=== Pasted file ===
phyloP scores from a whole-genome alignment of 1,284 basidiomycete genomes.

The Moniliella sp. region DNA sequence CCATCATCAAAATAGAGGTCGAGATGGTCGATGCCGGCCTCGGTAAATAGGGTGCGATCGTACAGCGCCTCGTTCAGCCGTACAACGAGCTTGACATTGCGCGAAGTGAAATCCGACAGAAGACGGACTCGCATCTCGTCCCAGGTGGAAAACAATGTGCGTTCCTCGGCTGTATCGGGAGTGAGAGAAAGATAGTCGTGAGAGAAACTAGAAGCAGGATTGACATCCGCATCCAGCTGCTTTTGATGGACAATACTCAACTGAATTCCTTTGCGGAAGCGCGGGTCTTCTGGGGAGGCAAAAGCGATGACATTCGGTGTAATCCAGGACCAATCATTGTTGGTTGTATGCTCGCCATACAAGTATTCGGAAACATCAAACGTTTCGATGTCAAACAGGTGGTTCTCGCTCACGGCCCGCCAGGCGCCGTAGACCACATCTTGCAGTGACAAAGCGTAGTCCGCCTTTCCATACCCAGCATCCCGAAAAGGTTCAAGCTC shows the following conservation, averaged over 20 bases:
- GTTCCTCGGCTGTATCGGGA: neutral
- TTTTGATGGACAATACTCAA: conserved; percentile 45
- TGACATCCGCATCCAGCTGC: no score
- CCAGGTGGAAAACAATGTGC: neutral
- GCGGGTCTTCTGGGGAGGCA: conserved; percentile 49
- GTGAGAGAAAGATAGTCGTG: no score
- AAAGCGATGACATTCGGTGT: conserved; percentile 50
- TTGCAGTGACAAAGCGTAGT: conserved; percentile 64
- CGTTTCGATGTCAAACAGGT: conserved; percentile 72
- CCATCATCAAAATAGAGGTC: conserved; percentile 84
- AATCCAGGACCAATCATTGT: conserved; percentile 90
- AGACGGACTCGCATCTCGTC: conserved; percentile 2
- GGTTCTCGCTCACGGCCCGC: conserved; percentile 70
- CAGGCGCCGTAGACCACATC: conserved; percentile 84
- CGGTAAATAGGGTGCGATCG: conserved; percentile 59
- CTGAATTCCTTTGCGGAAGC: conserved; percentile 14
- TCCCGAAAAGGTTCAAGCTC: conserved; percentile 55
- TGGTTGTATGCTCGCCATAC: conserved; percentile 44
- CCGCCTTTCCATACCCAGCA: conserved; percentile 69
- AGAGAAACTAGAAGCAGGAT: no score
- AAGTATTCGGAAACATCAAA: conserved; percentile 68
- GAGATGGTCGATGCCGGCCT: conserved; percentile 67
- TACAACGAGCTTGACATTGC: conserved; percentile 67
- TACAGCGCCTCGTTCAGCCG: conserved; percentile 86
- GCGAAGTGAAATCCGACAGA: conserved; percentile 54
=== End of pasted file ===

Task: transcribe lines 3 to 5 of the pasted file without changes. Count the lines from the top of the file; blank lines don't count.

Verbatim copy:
- GTTCCTCGGCTGTATCGGGA: neutral
- TTTTGATGGACAATACTCAA: conserved; percentile 45
- TGACATCCGCATCCAGCTGC: no score